Sally Bartlett is the owner of Ski Bartlett, which supplies equipment to skiers both novice and professional. We asked her about her career in ski racing and the kit we need this season…
How did you get into skiing?
I was nine years old, and my family were debating whether we went on a sun- or a snow-focused holiday that year. The vote went to skiing, and we ended up in the mountains of Schladming, in Switzerland. It was my first time on skis — and I was soon hooked.
How did Ski Bartlett come about?
It started back in 1965, when my grandparents started selling tents and caravan accessories. Their hero product was a ‘trailer tent’, a sort of collapsible caravan, which they made in their sitting room (the only snag was getting it out of the house — they had to remove the front window!). They opened their first shop with a one-hundred-pound loan from the bank, 54 years ago. When they retired, my father took over, and I started to get involved.
When did ski equipment become the focus?
When my father took over the store, I was ski racing competitively — and that’s when the ski side really took off. Initially, we saw it as a way to supply racing kit to people who couldn’t get it elsewhere — we started selling from a big box in the back of a van — then, gradually, the shop got bigger, and the ski equipment started to take over the camping accessories. The next step was a mobile shop, and we would tour all of the big ski events throughout the year. To this day, we’re on the road from Easter until October.
Who are your clients?
Everyone — we supply kit for professional ski racing, telemark, cross-country, freeride, snowboarding, off-piste… everything from gloves to avalanche kits. I guess you could say that we’ve become all things, to all skiers — from beginners to professional. Though sometimes it feels like a crazy madhouse!
How did you get into ski racing?
I started racing when I was 12 years old, and carried on until I was in my early twenties. Initially it was UK-based, then gradually I began travelling to Europe for race camps and competitions. I spent four winters in America at a ski academy, on the East Coast in Vermont, and then in New Hampshire. But, as with any sport, you get to a certain age, and it dawns on you that to reach the next step is going to take either a lot of funding, or truly exceptional skill. I was in the British team at the time, but I made the decision to stop racing, and went into the shop. But I continued with the ski race coaching — and I still do it today. I also spend a lot of time testing racing kit out on the slopes; after all, it’s important that we know how the products that we sell in the shop perform on the snow.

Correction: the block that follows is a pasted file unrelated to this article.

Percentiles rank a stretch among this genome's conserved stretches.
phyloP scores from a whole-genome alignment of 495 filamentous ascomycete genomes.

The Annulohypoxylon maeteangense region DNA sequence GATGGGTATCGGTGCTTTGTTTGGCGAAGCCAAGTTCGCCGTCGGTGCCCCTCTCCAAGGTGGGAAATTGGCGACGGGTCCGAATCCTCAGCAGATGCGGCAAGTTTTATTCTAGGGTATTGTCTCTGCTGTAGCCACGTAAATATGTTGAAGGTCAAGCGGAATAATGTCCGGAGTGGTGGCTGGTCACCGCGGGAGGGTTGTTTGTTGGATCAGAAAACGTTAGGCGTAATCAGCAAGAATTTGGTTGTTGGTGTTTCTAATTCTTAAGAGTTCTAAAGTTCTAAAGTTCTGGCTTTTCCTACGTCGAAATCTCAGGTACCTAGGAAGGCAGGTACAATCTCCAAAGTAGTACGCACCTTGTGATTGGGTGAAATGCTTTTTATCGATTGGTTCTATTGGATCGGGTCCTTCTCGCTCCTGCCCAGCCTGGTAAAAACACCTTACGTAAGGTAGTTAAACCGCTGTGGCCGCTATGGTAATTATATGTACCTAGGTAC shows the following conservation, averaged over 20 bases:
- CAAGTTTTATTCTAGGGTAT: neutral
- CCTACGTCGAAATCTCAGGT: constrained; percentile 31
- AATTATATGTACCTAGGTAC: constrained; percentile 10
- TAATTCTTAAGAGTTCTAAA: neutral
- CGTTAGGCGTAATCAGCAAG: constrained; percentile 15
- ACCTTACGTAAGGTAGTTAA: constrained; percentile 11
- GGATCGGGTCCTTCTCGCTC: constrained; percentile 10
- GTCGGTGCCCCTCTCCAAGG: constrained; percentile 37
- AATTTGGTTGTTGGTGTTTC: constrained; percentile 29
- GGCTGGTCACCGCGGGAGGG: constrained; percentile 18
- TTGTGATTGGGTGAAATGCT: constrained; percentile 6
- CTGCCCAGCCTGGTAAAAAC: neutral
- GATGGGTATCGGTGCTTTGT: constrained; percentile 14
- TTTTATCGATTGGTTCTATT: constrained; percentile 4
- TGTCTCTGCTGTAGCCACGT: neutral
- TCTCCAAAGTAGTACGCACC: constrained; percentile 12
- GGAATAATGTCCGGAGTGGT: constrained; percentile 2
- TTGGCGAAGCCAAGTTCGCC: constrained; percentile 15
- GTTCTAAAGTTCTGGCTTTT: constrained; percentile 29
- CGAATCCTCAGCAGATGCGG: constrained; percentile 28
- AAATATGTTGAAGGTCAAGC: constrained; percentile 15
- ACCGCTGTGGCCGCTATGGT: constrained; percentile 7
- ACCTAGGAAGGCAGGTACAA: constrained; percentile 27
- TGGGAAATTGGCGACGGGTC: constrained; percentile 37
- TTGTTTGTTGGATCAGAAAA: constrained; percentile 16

What are the latest trends in ski kit?
Everything is becoming lightweight. The newer, lightweight skis feel easier on the snow, and they can also cover a broader spectrum of ability levels — plus they enable you to cover more varied terrain. Lighter skis and boots also mean that people can ski for longer in a day, and are less tired on the slopes — so hopefully they mean less injuries, too.
Have you ever injured yourself through skiing?
Yes — a few years ago, I was doing a ski test and skied into a colleague on the slopes. It’s the sort of thing that happens once in a blue moon, but I broke my jaw in two places and had to have it operated on. Luckily, it healed well. Then, last January I was skiing off-piste and caught an edge: I did a double somersault and landed heavily. My back and shoulder have felt a bit dodgy ever since, but still, I jumped up and carried on — for me, that tends to be better than stopping and freezing up in the cold.
How can skiers stay injury-free?
Since my last fall, I’ve been seeing an amazing strength and conditioning coach, who prescribes specific exercises to get my back and shoulders working again. We do very simple body weight stuff, but the structural difference since I started has been huge. I recommend him to everyone, from ski racers to novices.